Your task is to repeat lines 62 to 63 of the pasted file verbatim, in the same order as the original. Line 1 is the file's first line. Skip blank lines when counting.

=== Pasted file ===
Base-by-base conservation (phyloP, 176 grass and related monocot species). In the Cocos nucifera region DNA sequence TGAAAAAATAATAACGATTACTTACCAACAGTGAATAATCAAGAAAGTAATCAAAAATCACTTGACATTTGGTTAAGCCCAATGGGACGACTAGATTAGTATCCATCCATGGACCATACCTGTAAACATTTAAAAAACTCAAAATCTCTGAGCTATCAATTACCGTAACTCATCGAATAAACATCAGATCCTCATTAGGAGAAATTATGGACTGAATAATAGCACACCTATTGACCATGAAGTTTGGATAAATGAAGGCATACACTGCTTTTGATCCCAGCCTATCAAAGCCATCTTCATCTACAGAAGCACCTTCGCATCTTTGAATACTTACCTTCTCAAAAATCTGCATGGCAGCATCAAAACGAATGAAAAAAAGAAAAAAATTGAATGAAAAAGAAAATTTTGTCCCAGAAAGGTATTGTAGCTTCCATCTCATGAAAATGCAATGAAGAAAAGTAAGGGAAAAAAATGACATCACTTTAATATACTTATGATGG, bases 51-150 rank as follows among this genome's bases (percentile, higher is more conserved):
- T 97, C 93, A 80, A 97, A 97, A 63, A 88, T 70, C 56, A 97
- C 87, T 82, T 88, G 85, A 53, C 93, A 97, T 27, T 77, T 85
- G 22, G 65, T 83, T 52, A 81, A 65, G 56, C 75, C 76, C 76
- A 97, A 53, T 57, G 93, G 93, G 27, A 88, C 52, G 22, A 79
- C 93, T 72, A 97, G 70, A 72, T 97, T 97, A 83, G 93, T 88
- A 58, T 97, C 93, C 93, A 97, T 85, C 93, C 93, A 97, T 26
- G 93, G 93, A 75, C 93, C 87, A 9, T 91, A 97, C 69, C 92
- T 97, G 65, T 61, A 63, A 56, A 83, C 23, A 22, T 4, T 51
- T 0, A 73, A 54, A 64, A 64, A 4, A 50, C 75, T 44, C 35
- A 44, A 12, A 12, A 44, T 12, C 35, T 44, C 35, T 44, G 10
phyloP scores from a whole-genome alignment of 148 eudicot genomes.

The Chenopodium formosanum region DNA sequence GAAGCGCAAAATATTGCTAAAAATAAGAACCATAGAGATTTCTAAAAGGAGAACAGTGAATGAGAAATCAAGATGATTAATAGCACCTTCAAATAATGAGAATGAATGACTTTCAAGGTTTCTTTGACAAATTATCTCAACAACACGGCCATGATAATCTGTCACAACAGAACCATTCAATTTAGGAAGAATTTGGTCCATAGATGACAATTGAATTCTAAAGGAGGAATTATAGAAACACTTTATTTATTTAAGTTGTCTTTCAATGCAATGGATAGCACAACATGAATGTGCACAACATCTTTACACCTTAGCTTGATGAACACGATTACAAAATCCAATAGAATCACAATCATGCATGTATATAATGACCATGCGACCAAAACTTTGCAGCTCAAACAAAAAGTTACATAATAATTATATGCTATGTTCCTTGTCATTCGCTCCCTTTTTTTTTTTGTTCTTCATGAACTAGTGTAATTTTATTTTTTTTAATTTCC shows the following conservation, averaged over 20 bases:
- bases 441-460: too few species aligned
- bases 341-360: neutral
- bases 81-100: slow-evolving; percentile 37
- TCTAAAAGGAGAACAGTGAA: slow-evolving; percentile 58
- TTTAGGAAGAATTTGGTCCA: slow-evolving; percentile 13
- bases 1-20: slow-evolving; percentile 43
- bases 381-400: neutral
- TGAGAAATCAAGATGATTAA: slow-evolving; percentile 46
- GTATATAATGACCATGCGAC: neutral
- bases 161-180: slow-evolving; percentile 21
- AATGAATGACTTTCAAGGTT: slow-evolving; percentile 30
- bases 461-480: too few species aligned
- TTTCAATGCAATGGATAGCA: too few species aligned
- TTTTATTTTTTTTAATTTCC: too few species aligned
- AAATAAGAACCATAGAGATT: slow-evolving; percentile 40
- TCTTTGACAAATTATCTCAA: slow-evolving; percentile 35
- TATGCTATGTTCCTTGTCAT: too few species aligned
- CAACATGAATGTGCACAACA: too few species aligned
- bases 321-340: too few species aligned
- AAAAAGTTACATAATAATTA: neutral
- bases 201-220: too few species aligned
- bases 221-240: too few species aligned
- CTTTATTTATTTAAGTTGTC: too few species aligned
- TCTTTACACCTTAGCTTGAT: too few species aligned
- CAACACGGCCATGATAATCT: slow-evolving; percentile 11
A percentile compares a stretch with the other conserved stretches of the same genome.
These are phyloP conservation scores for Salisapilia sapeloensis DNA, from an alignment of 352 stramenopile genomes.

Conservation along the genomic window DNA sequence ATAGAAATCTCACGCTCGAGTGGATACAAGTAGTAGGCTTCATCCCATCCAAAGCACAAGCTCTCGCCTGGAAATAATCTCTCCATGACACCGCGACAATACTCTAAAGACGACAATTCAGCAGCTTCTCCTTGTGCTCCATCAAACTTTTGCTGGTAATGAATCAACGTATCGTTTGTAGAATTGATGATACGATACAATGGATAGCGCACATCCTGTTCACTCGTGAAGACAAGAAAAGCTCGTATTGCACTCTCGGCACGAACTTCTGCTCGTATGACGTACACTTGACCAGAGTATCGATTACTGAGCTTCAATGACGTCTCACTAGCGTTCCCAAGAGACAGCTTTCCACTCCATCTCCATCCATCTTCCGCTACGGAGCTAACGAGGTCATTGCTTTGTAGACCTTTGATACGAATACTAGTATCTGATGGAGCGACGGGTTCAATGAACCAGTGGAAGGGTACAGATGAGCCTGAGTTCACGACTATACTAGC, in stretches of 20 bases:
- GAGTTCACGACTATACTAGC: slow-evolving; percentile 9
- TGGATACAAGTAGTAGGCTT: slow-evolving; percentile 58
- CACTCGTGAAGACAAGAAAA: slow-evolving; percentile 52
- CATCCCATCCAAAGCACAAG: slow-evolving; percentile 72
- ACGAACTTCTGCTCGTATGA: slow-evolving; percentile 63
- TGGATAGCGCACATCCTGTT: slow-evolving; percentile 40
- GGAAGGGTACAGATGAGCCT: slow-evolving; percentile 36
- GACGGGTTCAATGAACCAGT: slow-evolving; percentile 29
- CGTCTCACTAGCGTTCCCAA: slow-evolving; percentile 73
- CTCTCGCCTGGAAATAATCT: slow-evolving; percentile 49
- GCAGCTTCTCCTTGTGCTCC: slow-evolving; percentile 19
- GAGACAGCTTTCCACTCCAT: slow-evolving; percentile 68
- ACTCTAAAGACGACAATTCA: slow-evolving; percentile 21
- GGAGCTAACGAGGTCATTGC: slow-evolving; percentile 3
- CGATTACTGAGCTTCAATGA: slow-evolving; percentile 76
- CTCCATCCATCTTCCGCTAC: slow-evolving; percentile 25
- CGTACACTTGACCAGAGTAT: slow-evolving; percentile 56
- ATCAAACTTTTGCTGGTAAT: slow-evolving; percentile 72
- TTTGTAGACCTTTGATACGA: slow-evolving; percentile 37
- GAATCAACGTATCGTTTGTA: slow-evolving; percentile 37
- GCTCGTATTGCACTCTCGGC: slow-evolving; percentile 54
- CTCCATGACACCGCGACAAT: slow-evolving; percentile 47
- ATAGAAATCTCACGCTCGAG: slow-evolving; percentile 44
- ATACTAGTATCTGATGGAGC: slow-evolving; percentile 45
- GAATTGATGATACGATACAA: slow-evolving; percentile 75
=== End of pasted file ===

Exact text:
- GCTCGTATTGCACTCTCGGC: slow-evolving; percentile 54
- CTCCATGACACCGCGACAAT: slow-evolving; percentile 47